Professionalism, Not Professionals


Communication and Journalism



Document Type



journalistic ethics, professionalism, media literacy


The proliferation of news and information sources has motivated a need to identify those providing legitimate journalism. One temptation is to go the route of such fields as medicine and law, namely to formally professionalize. This gives a clear method for determining who is a member, with an array of associated responsibilities and rewards. We argue that making such a formal move in journalism is a mistake: Journalism does not meet the traditional criteria, and its core ethos is in conflict with the professional mindset. We thus shift the focus from whether the person is journalist to whether the work satisfies the conditions that characterize legitimate journalism. In explaining those conditions we also look at mechanisms for enhancing the power of persons doing journalism, drawing upon lessons from the labor movement. We also consider a self-declaration model while urging increased literacy from all participants in the news gathering and consuming enterprise.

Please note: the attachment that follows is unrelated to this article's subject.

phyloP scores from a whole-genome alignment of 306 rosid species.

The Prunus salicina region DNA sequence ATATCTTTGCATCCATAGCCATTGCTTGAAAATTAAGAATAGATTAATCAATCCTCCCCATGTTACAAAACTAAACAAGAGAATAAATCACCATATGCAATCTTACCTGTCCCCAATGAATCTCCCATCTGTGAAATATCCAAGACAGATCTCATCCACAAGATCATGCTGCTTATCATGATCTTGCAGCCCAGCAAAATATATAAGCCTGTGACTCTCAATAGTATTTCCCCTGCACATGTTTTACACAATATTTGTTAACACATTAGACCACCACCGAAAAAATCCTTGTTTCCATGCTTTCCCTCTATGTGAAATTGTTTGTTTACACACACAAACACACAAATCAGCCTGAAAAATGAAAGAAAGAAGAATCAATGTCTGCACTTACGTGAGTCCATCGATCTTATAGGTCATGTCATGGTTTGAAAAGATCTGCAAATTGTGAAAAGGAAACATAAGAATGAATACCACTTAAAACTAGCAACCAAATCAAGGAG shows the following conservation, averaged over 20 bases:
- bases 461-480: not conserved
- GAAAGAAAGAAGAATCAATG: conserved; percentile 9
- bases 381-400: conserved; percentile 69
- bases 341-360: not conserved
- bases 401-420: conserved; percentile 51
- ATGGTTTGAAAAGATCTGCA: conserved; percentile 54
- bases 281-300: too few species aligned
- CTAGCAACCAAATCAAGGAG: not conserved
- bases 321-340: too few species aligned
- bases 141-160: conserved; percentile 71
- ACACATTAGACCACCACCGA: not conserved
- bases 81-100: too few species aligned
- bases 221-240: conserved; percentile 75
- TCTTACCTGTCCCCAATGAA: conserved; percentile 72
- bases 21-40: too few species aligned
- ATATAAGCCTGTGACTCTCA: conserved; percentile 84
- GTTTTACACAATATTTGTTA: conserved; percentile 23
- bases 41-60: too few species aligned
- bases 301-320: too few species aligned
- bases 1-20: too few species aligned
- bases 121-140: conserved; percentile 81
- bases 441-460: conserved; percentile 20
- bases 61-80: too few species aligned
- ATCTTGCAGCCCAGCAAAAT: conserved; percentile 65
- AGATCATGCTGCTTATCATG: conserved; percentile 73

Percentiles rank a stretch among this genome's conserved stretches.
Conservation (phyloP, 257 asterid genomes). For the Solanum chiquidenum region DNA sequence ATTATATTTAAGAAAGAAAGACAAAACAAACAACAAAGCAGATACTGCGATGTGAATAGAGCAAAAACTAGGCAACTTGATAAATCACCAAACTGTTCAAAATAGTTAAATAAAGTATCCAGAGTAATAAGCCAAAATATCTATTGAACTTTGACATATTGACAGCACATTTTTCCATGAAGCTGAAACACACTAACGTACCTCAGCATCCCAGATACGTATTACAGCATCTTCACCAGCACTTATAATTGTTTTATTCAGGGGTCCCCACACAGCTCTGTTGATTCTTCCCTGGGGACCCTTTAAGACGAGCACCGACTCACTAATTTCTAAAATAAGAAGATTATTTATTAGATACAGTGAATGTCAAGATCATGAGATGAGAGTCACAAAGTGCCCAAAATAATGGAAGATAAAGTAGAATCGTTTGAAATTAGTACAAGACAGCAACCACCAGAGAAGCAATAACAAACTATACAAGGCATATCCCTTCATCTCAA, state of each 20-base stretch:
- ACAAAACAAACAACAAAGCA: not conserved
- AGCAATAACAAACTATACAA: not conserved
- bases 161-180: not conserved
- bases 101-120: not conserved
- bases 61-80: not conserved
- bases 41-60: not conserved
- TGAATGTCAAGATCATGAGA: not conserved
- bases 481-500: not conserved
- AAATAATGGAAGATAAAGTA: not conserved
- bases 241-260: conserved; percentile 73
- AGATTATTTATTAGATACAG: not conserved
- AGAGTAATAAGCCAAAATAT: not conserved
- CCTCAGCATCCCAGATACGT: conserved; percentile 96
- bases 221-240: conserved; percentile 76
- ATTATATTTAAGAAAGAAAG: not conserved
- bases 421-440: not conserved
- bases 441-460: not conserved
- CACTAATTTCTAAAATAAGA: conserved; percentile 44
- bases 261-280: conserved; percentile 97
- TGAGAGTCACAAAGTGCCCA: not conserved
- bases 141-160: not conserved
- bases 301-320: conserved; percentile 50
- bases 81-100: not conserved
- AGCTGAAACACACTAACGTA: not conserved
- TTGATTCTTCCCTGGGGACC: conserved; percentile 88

Published in

Journal of Mass Media Ethics

Citation/Other Information

Meyers, C., W. Wyatt, S. Borden, E. Wasserman. (forthcoming—2012). Professionalism, not professionals. Journal of Mass Media Ethics 27.3.